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49ers' Slide; Michigan's Mess; Bay Area Heartbreak; NIL Numbers; Luck Boosts Stanford

Three weeks ago, the San Francisco 49ers were hailed as the best team in the NFL after crushing Dallas, the league's top-ranked defense, 42-10.

Coach Kyle Shanahan's boys had won five straight to open the 2023 season, scoring 30 or more points in all five games and allowing only 13.6 per contest.

Now, suddenly, the team everyone--including this writer--had ticketed for the Super Bowl has lost three straight.

The once impenetrable defense has given up 661 yards passing the last two games, and the offense has only scored 17 points in each of the losses.

Wunderkind quarterback Brock Purdy, who hadn't thrown an interception in nine games, has thrown five in the last three, including four in crunch time.

There's no joy in 49erville today.

But it's not time to panic. Yet. Last year the 49ers started 3-4 and still made it to the NFC championship game before Purdy's injury ended their season.

A welcome bye week will give coach Shanahan and his staff a chance to take stock and make some necessary changes, especially on defense, where new coordinator Steve Wilks is struggling.

And time to consider trading for a proven cornerback or offensive lineman.

And time for stars Deebo Samuels and Trent Williams to heal. Their absence has no doubt contributed to the 49ers slump.

It's a long season. The Niners have plenty of time left to right the ship.

Michigan's Mess: What's going on at Michigan? Jim Harbaugh and his coaching staff have now been involved in three scandals this year.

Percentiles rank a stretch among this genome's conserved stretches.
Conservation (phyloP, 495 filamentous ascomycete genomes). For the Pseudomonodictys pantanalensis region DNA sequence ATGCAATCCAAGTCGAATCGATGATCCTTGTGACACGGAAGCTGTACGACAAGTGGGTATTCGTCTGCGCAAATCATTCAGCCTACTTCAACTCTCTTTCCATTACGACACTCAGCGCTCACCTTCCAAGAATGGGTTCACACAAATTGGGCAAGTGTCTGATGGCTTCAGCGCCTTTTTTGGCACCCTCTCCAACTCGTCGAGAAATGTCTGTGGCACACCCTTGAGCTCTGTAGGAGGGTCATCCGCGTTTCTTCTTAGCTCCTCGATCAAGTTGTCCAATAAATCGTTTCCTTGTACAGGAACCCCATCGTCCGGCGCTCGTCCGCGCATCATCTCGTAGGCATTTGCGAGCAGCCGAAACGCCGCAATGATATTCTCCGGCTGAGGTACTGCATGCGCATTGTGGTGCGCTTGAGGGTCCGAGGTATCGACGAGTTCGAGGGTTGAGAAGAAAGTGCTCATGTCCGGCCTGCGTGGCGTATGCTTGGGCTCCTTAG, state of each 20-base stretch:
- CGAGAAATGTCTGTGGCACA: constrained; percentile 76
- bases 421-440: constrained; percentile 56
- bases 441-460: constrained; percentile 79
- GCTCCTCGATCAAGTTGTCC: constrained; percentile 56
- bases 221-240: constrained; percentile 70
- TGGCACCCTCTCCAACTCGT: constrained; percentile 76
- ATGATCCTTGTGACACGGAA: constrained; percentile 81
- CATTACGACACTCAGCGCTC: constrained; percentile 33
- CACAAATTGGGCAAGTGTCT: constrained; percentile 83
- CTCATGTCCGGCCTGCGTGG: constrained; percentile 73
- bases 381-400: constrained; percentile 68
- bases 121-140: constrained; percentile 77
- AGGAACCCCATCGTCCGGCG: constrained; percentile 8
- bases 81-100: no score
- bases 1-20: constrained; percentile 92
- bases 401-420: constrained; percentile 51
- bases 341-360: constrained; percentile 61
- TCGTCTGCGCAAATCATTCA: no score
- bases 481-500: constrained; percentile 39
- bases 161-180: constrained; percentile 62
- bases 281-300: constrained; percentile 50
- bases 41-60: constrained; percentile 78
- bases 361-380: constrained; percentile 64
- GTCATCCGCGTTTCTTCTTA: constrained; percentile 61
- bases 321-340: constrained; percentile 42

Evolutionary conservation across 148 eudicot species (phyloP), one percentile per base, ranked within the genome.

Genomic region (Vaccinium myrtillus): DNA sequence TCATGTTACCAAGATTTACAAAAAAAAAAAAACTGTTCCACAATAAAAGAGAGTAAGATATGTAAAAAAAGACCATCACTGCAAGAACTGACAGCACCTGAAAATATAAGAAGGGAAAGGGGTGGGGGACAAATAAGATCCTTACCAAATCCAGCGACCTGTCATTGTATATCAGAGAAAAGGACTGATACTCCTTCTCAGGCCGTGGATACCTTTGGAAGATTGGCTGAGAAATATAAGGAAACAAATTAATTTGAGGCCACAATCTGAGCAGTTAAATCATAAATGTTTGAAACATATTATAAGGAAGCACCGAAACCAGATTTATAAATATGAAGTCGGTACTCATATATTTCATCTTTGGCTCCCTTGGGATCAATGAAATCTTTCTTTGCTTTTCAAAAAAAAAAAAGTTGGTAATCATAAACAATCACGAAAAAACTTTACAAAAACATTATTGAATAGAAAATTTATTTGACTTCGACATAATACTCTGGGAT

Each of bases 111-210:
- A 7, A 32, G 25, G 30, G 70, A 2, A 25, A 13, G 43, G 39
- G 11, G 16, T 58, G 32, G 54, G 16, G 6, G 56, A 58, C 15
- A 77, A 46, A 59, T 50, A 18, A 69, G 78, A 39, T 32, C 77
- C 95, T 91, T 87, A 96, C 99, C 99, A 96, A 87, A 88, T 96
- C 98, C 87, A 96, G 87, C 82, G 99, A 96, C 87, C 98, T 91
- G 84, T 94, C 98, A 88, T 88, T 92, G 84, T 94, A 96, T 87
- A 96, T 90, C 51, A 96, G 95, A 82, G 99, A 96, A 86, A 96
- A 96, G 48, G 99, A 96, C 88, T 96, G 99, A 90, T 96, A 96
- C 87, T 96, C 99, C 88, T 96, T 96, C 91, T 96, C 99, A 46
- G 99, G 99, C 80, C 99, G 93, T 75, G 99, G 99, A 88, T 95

Harbaugh sat out the first three games of the season in a self-imposed suspension for recruiting violations, one the Wolverines hope will prevent more severe sanctions from the NCAA. Harbaugh apparently bought some recruits a cheeseburger and then lied about it to the NCAA.

Earlier this year, offensive coordinator Matt Weiss was discovered to have illegally accessed computers and emails in the athletic department offices. Weiss was fired for cause in January after "accessing university email accounts without authorization."

And now the sign-stealing scandal involving staffer Connor Stallions, which has become the biggest story in college football.

Stallions, a low-level assistant, ran an elaborate operation to illegally videotape sideline signaling and steal signs from future Michigan opponents.

Stallions apparently bought tickets, in his own name no less, to 30 Big Ten games at 11 different schools. All the purchased seats had vantage points of the sideline, with video surveillance showing a person in Stallions' seat recording the sidelines with his smart phone.

He also bought tickets for games at four schools outside of the Big Ten who were in contention for the College Football Playoff and tickets to the 2021 and '22 SEC title games, according to ESPN.

In all, Stallions bought tickets to more than 35 games at 17 stadiums around the country. He hired at least three other people to attend games and film sidelines to steal teams' signals.

Although Harbaugh claims he was unaware of Stallions sign-stealing activities, video shows Stallions standing next to Michigan coordinators and sideline coaches signaling to their defense during last year's Ohio State game. Five weeks ago, after returning from his three-game suspension, Harbaugh stood in front of reporters and claimed Michigan set "a gold standard" for rules compliance and would implement new policies to "make sure I don't ever get sidelined again.

"We've done an incredible job," Harbaugh said then. "We've gone to the nth degree to follow every rule."

Sure, Jim.

Harbaugh is an excellent coach, but his world view begins and ends with football. Nothing else matters.